Heads of Satans, Ribat, Forgiving

Issue 616 » January 14, 2011 - Safar 9, 1432

Living The Quran

Heads of Satans
Al-Saffat (The Ranks) - Chapter 37: Verse 65

"Its (Zaqqum's) fruits are like the heads of satans."

We usually liken beautiful beings to angels as the women who saw the Prophet Yusuf, upon him be peace, likened him to honourable angel (12:31); conversely, we liken ugly beings to devils. However, there may be many other points of resemblance between the fruit of the tree of Zaqqum and the heads of devils. For example, this tree will grow from the seeds sown by the evil deeds committed by the people in Hell, deeds that were prompted by Satan.

The Quran mentions deeds - such as taking intoxicants, playing games of chance, offering sacrifices for anything having the meaning of an idol or at the places consecrated for offerings to other than God, and polytheistic divination by shooting arrows and other similar ways - as loathsome evil of Satan's doing (5: 90). So, it is quite natural that such deeds will grow into satan-like trees and yield fruit that resembles the heads of devils.

Compiled From:
"The Quran: Annotated Interpretation in Modern English" - Ali Unal, pp. 923

Understanding The Prophet's Life


The Messenger, peace be upon him, once asked: "Listen. Shall I guide you to the things through which God blots out sins and elevates you to higher ranks?" When his Companions asked him to do so, he told them: "Perform wudu (ritual ablution) as correctly as possible, even in the most adverse conditions; walk to the mosque for each prayer, and wait for the next prayer after praying. This is the ribat, this is the ribat (preparation, dedication)." [Muslim]

The hadith begins with 'Listen' to stress the importance of what follows. In this case, it is the five daily prayers.

The prescribed prayer is the pillar of Islam. Without it, Islam cannot be maintained. When believers pray correctly, they are protected from evil thoughts and deeds. It is also a sacred ladder for ascending to the Presence of God. But before we climb it, we must perform wudu as perfectly as possible. From the first step toward wudu, believers begin to gain reward. While performing it, they are relieved of the stress of daily life and cleansed of sins. When performed in difficult circumstances, believers receive an even greater exhilaration.

God's Messenger describes the prescribed prayer as ribat, which can be translated as "dedication to something or guarding the frontier." By describing the prescribed prayers as ribat, God's Messenger also emphasizes that Muslims should dedicate their lives to Divine worship and organize their daily activities around the five daily prayers. They should ensure that they can pray when necessary and with full attention. After each prayer, they should wait expectantly for the next one. Those who pray in such a manner will be cleansed of sins and, moreover, protected against committing more sins.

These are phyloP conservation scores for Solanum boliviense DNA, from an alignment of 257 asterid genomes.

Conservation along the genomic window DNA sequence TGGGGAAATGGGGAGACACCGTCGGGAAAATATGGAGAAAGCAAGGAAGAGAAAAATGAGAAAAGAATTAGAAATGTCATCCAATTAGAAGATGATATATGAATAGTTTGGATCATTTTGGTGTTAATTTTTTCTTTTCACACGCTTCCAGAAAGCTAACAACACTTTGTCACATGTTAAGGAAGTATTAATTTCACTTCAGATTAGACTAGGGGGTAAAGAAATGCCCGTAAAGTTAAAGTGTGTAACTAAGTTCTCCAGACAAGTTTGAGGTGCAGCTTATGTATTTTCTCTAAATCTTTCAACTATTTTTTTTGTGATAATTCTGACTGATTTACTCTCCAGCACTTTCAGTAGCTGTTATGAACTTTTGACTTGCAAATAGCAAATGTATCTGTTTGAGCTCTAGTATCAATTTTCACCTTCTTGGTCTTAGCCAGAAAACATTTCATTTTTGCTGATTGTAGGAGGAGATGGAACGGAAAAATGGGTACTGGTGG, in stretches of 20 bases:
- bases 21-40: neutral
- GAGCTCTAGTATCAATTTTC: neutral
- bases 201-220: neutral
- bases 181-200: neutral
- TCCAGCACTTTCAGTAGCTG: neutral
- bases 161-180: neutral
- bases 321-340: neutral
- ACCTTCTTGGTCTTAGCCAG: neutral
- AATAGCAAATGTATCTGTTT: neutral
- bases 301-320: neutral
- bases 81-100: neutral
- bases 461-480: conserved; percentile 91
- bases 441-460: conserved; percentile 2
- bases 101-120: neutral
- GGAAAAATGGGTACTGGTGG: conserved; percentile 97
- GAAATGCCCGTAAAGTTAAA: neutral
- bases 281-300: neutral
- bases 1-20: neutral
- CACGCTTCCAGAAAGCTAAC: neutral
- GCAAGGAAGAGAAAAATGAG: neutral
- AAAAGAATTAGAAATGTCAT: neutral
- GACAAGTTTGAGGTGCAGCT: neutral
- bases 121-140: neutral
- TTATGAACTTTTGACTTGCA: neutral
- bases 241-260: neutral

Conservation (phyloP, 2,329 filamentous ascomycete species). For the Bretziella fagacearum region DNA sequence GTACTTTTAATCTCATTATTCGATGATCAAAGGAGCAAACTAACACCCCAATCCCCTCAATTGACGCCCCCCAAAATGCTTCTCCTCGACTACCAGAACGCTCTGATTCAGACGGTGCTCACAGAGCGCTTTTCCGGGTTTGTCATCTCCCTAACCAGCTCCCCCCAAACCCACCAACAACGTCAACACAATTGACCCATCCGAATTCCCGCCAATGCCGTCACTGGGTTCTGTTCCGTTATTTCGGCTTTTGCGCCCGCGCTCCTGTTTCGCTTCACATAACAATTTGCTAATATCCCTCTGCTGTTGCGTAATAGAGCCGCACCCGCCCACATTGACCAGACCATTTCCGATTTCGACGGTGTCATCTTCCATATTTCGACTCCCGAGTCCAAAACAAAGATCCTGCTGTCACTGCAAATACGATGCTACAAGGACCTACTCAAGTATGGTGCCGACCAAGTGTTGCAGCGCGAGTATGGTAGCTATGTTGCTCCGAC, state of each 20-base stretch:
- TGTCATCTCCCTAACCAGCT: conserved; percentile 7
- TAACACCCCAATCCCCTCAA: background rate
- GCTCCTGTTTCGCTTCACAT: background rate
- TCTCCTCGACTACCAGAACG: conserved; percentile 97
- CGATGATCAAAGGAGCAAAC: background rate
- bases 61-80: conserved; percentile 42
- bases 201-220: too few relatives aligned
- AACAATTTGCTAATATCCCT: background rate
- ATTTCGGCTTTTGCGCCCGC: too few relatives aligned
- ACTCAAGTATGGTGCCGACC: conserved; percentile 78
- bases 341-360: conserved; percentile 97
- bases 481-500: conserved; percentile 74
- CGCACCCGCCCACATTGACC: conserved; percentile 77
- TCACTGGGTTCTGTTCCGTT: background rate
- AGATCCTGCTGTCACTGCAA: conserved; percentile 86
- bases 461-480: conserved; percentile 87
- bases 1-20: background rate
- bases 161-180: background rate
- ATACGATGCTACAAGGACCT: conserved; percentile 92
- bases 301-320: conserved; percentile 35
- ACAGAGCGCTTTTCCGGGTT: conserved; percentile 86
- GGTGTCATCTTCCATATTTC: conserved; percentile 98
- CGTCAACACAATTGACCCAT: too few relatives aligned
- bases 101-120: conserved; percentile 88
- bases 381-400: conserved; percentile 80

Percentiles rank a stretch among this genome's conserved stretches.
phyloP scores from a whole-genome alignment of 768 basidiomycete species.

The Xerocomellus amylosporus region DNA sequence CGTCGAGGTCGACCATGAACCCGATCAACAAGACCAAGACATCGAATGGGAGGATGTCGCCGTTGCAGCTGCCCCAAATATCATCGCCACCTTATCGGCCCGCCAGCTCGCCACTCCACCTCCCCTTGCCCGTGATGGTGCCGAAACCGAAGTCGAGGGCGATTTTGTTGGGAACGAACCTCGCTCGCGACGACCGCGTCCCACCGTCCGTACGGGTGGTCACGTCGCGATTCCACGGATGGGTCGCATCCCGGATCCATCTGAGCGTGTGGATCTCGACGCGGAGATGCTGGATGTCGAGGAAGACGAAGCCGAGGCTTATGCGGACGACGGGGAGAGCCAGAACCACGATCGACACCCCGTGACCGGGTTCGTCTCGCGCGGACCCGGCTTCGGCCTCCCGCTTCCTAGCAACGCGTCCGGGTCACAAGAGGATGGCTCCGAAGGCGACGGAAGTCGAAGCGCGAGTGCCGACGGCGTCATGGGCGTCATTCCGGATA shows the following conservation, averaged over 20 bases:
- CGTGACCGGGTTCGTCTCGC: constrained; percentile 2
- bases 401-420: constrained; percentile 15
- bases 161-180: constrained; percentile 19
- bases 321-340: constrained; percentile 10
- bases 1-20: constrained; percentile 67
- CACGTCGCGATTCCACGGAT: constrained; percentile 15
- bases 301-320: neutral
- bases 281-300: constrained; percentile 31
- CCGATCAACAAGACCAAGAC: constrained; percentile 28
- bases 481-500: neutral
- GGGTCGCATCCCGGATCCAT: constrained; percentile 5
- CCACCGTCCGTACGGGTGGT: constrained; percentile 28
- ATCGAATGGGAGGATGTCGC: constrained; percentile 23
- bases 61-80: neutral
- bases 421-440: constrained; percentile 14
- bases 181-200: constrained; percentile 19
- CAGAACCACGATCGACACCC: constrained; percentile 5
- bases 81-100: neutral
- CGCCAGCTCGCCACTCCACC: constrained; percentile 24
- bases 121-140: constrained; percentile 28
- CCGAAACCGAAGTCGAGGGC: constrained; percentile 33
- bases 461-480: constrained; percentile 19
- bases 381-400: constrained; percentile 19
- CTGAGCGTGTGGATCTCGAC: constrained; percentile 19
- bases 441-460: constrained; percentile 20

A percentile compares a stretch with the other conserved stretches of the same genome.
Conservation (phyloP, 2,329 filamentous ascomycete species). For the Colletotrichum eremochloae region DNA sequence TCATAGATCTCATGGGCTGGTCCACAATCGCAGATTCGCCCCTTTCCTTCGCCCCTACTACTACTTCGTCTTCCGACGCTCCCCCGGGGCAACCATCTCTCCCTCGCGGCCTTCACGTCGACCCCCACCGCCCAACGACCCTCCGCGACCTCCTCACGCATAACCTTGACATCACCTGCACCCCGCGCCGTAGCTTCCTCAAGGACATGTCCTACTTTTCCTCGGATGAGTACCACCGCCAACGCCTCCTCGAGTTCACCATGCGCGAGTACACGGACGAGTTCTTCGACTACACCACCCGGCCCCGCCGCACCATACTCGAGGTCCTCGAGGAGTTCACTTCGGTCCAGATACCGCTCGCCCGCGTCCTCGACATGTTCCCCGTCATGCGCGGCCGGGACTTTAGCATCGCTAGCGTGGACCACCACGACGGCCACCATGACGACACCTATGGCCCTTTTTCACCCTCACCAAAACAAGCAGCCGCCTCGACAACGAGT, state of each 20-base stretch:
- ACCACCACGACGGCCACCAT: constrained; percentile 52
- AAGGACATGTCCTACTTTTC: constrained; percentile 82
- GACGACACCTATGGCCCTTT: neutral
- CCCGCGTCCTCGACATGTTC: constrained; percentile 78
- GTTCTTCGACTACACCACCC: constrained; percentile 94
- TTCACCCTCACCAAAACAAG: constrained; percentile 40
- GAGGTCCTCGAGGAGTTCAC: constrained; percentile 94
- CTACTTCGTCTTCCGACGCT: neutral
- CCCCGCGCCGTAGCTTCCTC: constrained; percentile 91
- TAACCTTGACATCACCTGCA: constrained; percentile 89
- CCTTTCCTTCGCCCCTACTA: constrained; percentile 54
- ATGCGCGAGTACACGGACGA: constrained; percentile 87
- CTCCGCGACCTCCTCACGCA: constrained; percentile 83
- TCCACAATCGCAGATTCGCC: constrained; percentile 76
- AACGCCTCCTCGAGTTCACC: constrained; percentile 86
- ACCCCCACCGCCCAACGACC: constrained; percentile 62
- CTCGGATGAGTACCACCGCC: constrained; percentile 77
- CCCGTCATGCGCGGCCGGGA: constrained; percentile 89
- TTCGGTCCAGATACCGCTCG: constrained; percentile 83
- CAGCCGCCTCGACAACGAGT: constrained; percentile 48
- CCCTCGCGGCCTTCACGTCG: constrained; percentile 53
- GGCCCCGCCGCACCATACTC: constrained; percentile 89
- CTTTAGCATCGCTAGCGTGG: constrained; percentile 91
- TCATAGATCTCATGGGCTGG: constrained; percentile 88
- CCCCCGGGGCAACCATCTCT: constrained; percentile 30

Compiled From:
"The Messenger of God: Muhammad" - Fethullah Gulen, pp. 111-112



Some people forgive themselves everything and condemn everyone else. Some condemn everything about themselves and find extenuating circumstances for others. Some do not forgive themselves for anything and forgive nothing. And others forgive everything and (almost) everyone. To love and forgive is to be both demanding and indulgent. This is a matter of balance. An Islamic prophetic tradition says: 'Find seventy excuses for your brother (sister), and if you cannot find any, imagine that there is one excuse you do not know.' This suggestion echoes the Christian maxim 'Love thy neighbour as thyself,' and 'Thou shalt not judge.' It is about loving and suspending one's judgement. This does not mean accepting everything that others do (in which case there would be no love), but it does mean taking the view that their mistakes or sins do not tell us the whole truth about them. In Measure for Measure, Shakespeare suggests that we 'Condemn the fault and no the actor of it' if we wish to ensure that we do not punish the wrong person. All the monotheisms recommend that we make that distinction: human beings can judge acts, but only God is in a position to judge human beings. When human beings turn into judges, they invent not the hereafter on earth but hell.

This awareness must not become another trap. All spiritualities and religions teach us to be both demanding and indulgent towards ourselves. The reason why sages and prophets were human beings is that they had to convey to us the message of their humanity, which was sometimes strong and sometimes fragile, sometimes determined and sometimes vulnerable, sometimes alert and sometimes weary. Their mistakes and failings are signs, reminders and calls against being smug, arrogant or pretentious as we go our own way. At the same time, they are expressions of the need to be watched, forgiven and loved. Our faults make us human, and we need to accept them, not as fatalities but as initiations that raise us up.

Compiled From:
"The Quest for Meaning" - Tariq Ramadan, pp. 201-203